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Bucks owners admit errors made in luring Kidd (Yahoo Sports)

MILWAUKEE, WI - JULY 2: Jason Kidd (C) attends a press conference announcing him as the Head Coach of the Milwaukee Bucks at BMO Harris Bradley Center on July 2, 2014 in Milwaukee, Wisconsin. (Photo by Mike McGinnis/Getty Images)

New Bucks owners Marc Lasry and Wes Edens admit they may have made some errors in luring Jason Kidd to Milwaukee. Kidd dismissed the suggestion that he left after being turned down in seeking control of the Nets’ basketball operations department. As I was introduced, I’m the coach.” Brooklyn agreed Monday to deal Kidd to Milwaukee for second-round draft picks in 2015 and 2019. The Bucks fired Larry Drew, who had no indication he wouldn’t be back for a second season.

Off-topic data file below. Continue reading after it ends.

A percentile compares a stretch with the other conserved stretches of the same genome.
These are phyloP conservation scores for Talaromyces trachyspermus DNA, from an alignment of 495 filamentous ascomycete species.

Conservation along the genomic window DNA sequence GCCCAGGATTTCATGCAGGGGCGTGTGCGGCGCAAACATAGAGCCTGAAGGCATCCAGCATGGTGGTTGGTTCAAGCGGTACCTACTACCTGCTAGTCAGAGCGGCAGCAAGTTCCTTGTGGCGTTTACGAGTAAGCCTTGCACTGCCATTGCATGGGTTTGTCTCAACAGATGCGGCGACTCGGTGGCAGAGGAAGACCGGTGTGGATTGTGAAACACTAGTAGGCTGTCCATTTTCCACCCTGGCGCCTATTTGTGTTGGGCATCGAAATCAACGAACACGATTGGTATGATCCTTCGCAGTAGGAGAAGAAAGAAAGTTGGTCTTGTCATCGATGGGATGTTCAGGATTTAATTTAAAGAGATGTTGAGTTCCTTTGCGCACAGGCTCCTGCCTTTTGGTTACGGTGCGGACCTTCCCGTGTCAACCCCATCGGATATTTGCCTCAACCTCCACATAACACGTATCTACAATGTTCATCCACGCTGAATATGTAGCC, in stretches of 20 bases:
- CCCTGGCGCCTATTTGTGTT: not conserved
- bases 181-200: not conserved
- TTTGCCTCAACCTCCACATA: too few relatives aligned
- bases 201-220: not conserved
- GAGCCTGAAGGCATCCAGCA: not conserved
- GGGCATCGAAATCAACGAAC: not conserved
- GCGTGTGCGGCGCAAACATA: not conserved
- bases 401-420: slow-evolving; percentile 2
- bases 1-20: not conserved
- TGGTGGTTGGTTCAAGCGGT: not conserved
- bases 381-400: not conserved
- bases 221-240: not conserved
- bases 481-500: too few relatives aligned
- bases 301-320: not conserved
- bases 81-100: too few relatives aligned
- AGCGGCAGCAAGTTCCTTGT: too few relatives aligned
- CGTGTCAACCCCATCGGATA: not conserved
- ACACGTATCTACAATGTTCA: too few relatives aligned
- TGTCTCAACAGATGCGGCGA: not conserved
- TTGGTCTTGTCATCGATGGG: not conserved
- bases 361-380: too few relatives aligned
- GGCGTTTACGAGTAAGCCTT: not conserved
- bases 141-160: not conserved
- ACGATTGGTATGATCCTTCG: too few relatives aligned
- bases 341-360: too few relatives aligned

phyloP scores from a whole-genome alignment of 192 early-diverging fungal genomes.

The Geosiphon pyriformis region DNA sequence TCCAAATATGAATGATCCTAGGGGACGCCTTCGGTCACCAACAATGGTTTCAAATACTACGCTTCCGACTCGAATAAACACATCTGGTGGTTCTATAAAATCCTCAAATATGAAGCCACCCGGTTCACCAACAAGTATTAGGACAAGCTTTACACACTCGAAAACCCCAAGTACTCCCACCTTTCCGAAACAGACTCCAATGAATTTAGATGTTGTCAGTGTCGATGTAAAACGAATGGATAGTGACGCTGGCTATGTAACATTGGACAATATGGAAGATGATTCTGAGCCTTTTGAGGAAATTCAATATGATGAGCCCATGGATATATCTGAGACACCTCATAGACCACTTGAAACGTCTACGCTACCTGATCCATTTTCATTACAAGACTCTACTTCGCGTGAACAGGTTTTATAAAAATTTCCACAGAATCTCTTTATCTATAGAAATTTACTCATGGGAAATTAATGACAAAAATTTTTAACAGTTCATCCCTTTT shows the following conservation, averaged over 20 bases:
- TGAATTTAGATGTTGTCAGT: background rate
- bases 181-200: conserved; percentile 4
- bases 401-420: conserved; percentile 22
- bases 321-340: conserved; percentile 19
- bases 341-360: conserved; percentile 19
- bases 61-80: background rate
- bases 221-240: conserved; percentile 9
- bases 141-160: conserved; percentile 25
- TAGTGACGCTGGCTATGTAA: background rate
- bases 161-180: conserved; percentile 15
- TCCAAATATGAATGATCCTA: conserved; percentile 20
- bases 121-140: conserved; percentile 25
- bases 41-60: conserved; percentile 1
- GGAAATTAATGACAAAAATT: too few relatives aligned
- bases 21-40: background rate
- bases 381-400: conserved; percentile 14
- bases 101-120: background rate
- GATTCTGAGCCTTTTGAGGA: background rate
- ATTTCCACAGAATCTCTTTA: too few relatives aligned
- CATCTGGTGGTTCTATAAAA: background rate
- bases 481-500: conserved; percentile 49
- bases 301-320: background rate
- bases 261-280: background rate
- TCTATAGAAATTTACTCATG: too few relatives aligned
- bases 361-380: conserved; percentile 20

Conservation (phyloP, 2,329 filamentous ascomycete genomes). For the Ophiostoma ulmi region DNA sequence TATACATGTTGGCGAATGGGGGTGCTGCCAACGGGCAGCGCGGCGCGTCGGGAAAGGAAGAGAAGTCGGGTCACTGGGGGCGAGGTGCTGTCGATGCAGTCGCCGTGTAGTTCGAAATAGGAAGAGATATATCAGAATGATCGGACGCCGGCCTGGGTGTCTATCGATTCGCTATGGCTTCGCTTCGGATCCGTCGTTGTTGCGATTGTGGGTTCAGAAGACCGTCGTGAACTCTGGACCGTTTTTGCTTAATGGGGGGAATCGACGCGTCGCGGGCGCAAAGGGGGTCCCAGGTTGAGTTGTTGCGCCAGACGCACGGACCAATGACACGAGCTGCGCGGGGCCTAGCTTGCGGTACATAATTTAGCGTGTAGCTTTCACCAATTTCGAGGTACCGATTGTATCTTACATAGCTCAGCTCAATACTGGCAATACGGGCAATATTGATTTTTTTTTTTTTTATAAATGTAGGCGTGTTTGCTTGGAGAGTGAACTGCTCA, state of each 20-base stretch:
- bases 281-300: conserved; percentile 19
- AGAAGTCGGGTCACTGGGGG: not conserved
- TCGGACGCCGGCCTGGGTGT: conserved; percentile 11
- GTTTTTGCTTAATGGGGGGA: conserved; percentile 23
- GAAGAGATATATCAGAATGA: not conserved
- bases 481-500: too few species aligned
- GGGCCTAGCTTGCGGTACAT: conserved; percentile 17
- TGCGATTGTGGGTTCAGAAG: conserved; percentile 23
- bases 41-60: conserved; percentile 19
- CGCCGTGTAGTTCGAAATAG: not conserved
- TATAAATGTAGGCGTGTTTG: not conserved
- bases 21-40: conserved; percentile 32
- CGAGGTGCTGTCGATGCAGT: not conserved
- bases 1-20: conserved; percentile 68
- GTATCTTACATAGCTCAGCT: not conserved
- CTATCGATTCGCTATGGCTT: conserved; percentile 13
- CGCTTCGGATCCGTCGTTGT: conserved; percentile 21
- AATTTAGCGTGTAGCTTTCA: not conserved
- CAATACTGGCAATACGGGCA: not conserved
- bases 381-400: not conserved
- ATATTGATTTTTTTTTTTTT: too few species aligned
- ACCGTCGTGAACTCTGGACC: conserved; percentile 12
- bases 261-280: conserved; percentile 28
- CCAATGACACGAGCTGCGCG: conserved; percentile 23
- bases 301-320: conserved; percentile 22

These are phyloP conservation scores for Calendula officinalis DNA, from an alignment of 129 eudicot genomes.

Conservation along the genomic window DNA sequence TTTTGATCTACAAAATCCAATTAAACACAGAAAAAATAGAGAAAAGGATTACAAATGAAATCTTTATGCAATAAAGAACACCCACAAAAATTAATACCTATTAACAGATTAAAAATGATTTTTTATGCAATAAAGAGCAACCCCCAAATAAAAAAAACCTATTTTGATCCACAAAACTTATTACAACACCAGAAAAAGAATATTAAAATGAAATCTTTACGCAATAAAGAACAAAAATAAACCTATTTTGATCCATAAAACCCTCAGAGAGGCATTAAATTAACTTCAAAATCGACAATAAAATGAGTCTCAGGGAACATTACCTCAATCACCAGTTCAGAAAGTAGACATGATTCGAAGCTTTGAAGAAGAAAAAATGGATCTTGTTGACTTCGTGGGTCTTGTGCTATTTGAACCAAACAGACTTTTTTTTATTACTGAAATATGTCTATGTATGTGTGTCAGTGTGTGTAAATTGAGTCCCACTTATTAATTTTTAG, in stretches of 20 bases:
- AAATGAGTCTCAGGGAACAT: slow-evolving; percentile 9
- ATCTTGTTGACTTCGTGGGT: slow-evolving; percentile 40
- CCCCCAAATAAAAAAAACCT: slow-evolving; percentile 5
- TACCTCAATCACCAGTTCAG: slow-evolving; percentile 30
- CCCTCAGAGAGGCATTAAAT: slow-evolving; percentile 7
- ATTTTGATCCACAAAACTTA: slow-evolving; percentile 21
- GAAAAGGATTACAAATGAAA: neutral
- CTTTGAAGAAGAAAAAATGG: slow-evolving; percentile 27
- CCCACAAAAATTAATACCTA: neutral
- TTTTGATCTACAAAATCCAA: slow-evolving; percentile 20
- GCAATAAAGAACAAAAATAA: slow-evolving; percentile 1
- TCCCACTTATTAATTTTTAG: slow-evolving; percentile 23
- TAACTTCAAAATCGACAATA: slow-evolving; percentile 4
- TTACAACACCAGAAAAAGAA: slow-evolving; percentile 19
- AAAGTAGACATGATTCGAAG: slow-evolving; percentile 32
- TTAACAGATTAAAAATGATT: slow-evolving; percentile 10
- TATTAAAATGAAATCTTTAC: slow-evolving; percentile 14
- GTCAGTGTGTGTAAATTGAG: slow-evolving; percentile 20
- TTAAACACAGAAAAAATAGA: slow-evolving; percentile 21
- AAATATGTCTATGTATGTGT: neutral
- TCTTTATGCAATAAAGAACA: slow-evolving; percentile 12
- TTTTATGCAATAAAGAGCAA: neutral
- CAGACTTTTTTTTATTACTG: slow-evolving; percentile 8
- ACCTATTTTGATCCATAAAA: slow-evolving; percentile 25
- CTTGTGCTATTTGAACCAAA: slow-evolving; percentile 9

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Biggest Takeaways from Jason Kidd’s Introduction with Milwaukee Bucks

Jason Kidd has officially completed his transition from the Brooklyn Nets to the Milwaukee Bucks, a move that was the driving focus of Milwaukee’s recent press conference. Though he didn’t end up landing the front-office powers he coveted in his old location, he’ll still be serving as the man in charge on the Brew Town sidelines. 

Wednesday afternoon, he was officially introduced by John Hammond and the rest of the Milwaukee front office.

Wesley Edens, a co-owner of the franchise, was the first to mention Kidd, and there was nothing but praise for the 41-year-old who thrived as a point guard and steadily improved during his first season patrolling the bench area: